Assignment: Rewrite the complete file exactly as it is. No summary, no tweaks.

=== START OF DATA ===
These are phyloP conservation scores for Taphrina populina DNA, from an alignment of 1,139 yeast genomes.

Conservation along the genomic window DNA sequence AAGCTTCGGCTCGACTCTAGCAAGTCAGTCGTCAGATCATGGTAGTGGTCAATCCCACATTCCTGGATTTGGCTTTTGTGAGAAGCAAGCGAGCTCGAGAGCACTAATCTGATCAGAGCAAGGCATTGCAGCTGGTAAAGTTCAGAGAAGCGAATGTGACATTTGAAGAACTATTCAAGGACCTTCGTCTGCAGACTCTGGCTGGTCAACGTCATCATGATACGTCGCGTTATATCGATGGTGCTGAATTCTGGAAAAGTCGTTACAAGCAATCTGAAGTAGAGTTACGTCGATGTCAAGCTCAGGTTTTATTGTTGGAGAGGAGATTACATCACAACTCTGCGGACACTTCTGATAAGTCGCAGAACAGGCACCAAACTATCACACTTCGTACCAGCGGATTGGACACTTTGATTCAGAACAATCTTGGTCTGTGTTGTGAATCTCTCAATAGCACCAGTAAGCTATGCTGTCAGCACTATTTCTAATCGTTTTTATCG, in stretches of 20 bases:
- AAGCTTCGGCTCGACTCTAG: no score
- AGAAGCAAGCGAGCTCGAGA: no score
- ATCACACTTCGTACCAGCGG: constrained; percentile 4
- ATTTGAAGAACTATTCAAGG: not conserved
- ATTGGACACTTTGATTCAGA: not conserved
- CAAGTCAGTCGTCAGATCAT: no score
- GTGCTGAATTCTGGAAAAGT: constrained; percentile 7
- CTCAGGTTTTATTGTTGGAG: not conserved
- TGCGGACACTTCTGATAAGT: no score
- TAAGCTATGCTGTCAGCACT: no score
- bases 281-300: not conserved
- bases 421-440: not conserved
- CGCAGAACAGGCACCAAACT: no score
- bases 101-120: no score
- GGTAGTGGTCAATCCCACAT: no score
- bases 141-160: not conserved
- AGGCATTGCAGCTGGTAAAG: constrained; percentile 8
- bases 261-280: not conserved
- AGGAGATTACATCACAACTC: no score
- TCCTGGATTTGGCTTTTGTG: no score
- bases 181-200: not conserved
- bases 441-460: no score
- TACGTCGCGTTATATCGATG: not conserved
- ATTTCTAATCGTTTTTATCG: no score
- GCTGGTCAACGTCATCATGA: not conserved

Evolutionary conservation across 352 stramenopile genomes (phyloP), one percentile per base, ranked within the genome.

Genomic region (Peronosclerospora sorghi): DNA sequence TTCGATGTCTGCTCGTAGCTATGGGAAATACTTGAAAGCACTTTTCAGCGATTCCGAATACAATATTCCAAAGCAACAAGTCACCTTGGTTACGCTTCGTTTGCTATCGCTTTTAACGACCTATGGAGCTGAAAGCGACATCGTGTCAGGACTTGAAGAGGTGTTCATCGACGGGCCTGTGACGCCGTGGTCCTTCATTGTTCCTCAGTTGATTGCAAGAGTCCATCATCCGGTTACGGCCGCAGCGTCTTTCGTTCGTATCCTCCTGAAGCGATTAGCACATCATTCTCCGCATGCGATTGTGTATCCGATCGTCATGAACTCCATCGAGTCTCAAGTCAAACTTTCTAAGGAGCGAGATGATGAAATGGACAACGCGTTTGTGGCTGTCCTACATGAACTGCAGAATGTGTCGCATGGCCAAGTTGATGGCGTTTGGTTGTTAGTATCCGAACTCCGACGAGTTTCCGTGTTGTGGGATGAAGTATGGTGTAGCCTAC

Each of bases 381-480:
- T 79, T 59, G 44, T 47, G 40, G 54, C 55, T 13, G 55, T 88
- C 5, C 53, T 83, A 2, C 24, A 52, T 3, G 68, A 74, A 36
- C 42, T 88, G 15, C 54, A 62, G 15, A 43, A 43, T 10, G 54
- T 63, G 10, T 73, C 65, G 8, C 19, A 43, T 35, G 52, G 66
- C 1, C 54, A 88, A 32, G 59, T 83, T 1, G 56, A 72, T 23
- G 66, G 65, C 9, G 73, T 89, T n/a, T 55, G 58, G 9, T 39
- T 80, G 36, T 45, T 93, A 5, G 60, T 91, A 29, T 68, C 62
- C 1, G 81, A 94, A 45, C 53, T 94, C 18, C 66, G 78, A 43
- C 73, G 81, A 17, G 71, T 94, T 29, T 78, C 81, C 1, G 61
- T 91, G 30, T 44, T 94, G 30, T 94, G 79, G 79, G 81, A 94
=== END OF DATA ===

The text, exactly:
These are phyloP conservation scores for Taphrina populina DNA, from an alignment of 1,139 yeast genomes.

Conservation along the genomic window DNA sequence AAGCTTCGGCTCGACTCTAGCAAGTCAGTCGTCAGATCATGGTAGTGGTCAATCCCACATTCCTGGATTTGGCTTTTGTGAGAAGCAAGCGAGCTCGAGAGCACTAATCTGATCAGAGCAAGGCATTGCAGCTGGTAAAGTTCAGAGAAGCGAATGTGACATTTGAAGAACTATTCAAGGACCTTCGTCTGCAGACTCTGGCTGGTCAACGTCATCATGATACGTCGCGTTATATCGATGGTGCTGAATTCTGGAAAAGTCGTTACAAGCAATCTGAAGTAGAGTTACGTCGATGTCAAGCTCAGGTTTTATTGTTGGAGAGGAGATTACATCACAACTCTGCGGACACTTCTGATAAGTCGCAGAACAGGCACCAAACTATCACACTTCGTACCAGCGGATTGGACACTTTGATTCAGAACAATCTTGGTCTGTGTTGTGAATCTCTCAATAGCACCAGTAAGCTATGCTGTCAGCACTATTTCTAATCGTTTTTATCG, in stretches of 20 bases:
- AAGCTTCGGCTCGACTCTAG: no score
- AGAAGCAAGCGAGCTCGAGA: no score
- ATCACACTTCGTACCAGCGG: constrained; percentile 4
- ATTTGAAGAACTATTCAAGG: not conserved
- ATTGGACACTTTGATTCAGA: not conserved
- CAAGTCAGTCGTCAGATCAT: no score
- GTGCTGAATTCTGGAAAAGT: constrained; percentile 7
- CTCAGGTTTTATTGTTGGAG: not conserved
- TGCGGACACTTCTGATAAGT: no score
- TAAGCTATGCTGTCAGCACT: no score
- bases 281-300: not conserved
- bases 421-440: not conserved
- CGCAGAACAGGCACCAAACT: no score
- bases 101-120: no score
- GGTAGTGGTCAATCCCACAT: no score
- bases 141-160: not conserved
- AGGCATTGCAGCTGGTAAAG: constrained; percentile 8
- bases 261-280: not conserved
- AGGAGATTACATCACAACTC: no score
- TCCTGGATTTGGCTTTTGTG: no score
- bases 181-200: not conserved
- bases 441-460: no score
- TACGTCGCGTTATATCGATG: not conserved
- ATTTCTAATCGTTTTTATCG: no score
- GCTGGTCAACGTCATCATGA: not conserved

Evolutionary conservation across 352 stramenopile genomes (phyloP), one percentile per base, ranked within the genome.

Genomic region (Peronosclerospora sorghi): DNA sequence TTCGATGTCTGCTCGTAGCTATGGGAAATACTTGAAAGCACTTTTCAGCGATTCCGAATACAATATTCCAAAGCAACAAGTCACCTTGGTTACGCTTCGTTTGCTATCGCTTTTAACGACCTATGGAGCTGAAAGCGACATCGTGTCAGGACTTGAAGAGGTGTTCATCGACGGGCCTGTGACGCCGTGGTCCTTCATTGTTCCTCAGTTGATTGCAAGAGTCCATCATCCGGTTACGGCCGCAGCGTCTTTCGTTCGTATCCTCCTGAAGCGATTAGCACATCATTCTCCGCATGCGATTGTGTATCCGATCGTCATGAACTCCATCGAGTCTCAAGTCAAACTTTCTAAGGAGCGAGATGATGAAATGGACAACGCGTTTGTGGCTGTCCTACATGAACTGCAGAATGTGTCGCATGGCCAAGTTGATGGCGTTTGGTTGTTAGTATCCGAACTCCGACGAGTTTCCGTGTTGTGGGATGAAGTATGGTGTAGCCTAC

Each of bases 381-480:
- T 79, T 59, G 44, T 47, G 40, G 54, C 55, T 13, G 55, T 88
- C 5, C 53, T 83, A 2, C 24, A 52, T 3, G 68, A 74, A 36
- C 42, T 88, G 15, C 54, A 62, G 15, A 43, A 43, T 10, G 54
- T 63, G 10, T 73, C 65, G 8, C 19, A 43, T 35, G 52, G 66
- C 1, C 54, A 88, A 32, G 59, T 83, T 1, G 56, A 72, T 23
- G 66, G 65, C 9, G 73, T 89, T n/a, T 55, G 58, G 9, T 39
- T 80, G 36, T 45, T 93, A 5, G 60, T 91, A 29, T 68, C 62
- C 1, G 81, A 94, A 45, C 53, T 94, C 18, C 66, G 78, A 43
- C 73, G 81, A 17, G 71, T 94, T 29, T 78, C 81, C 1, G 61
- T 91, G 30, T 44, T 94, G 30, T 94, G 79, G 79, G 81, A 94